YESTERDAY morning’s K-to-12 Summit at the PICC (the Philippine International Convention Center) was a rare, happy assembly for teachers, students, parents and the nation. The only unhappy people were the demonstrators who were blocked by police when they tried to reach the entrance to the PICC to demand that implementation of the K-to-12 basic education system be stopped.
Someone who has not been paying attention to the news and discussions abut K-to-12 would think, from hearing the new system’s foes — which are a convergence of Leftwingers and Rightwingers –that the implementation K-to-12 is just to begin when the new school year begins this Monday June 1.
No, that’s not the case. The implementation of K-to-12, which brings Philippine universal basic education up to the level of the global standard, began five years ago, after President BS Aquino had been in office for a year. The Department of Education, under Secretary Brother Armin Luistro, started in schoolyear 2011-2012 the “phased implementation” of the new K-to-12 basic educational system.
This system was studiously designed not just for public (government-owned) schools but also for private ones. The fact however is that most of the private schools, specially the “elite” and most expensive ones, had in fact been offering the K-to-12 basic education system all along.
The K-to-12 Summit yesterday confirmed what most education experts have been saying–that the new basic education system is immensely good for the students.
Do you realize that because of our substandard basic education system, most companies — foreign and local — now require a college degree for even the humblest jobs?
The K-to-12 system substantially upgrades the quality of the Filipino high school graduates. Most of all they (1) become immediately employable if they want to have a job right after finishing senior high school and (2) they become unquestionably qualified to be enrolled as college or university students, without having to suffer doing remedial courses in their freshman year because they did not do enough pre-college maths, science, literature, etc.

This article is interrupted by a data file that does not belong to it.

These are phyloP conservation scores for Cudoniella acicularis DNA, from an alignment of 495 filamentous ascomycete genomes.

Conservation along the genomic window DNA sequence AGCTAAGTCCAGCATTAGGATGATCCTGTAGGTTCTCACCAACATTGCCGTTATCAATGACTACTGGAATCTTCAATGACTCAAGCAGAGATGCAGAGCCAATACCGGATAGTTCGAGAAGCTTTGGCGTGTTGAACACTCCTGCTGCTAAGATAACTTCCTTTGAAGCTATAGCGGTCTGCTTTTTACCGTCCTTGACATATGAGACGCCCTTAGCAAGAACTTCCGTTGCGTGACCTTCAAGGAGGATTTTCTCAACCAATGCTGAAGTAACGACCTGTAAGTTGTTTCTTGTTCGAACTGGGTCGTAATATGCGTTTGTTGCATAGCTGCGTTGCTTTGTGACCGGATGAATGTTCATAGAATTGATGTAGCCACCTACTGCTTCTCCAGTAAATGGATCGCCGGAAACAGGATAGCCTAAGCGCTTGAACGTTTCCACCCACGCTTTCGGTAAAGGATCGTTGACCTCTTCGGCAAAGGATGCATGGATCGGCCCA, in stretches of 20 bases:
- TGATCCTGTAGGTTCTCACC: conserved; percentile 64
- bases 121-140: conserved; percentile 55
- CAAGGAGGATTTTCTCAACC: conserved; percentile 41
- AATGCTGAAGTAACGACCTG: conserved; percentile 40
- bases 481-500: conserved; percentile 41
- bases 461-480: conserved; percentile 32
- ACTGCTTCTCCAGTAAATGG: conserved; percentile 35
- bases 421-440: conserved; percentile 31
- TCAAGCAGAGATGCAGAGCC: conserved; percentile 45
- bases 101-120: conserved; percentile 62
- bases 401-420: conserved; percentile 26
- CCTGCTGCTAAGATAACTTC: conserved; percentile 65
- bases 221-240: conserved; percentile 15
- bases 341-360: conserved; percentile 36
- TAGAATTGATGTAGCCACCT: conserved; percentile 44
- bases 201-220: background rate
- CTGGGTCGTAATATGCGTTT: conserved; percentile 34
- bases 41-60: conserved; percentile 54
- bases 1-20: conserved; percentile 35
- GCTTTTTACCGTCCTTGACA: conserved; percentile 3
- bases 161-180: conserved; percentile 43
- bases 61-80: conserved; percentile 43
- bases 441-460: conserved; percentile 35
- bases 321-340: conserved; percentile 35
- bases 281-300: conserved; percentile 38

Testimonies of these happy experiences were given by young people in yesterday’s Summit.
Teachers also testified to their and their students higher sense of achievement and satisfaction in the K-to-12 system.
A parent spoke of his and his son’s experience of success and confidence in the young man’s future either as the able manager of the family automotive business or as a university scholar.
The reason many Germans, Brits and Americans who only have a high school diploma can immediately get hired in meaningful jobs they love is because early on, before they even reach the high school level of their basic education, they have chosen the learning “track” they prefer, which often is the line of studies and work they have shown an aptitude for.
The track can be in math-science-technical, business-accounting, letters-teaching, creative arts, etcetera. The learning and practical knowledge they have amassed–and mastered–during 12 years of basic education, with vocational and technical courses in the higher grades, prepare them not only to hold jobs in their chosen tracks or to pursue university studies but also to become entrepreneurs or self-employed persons.
There is another difference, which makes the K-to-12 superior to the old 10-year basic education system. This is largely significant to those who wish to go and work abroad–and in today’s Philippines nearly everybody wants to do that. Some Filipinos pass, even top, the strictest written and practical exams to qualify for very good jobs and they do get them.
But after a couple of years they suddenly find that despite their M.A.’s and Ph.D.’s–from even UP or La Salle or Ateneo–they can’t be promoted to the next higher level. Why?
Because a review of their records has shown the management’s HR people that these outstanding Filipinos lack two years of the total length of time they should have spent as students. To qualify for higher office, they have to go back to school!
That problem is wiped out by Bro Armin’s (and his DepEd companions’) K-to-12 accomplishment.
K-to-12 is, we have said it here before, the only solid achievement so far of the BS Aquino presidency that he can honestly claim to be his legacy.
Though some of the time yesterday, he still had his arms wrapped around himself defensively, the BS Aquino we saw at the Summit was less tense, more like a happy man. Even his speech was less tortured.
This is probably because he truly deserved the praise he heard Sec. Luistro gave him for approving and generously funding K-to12, the new basic education system that has already made a difference and will continue to improve the educational quality of Filipinos forever.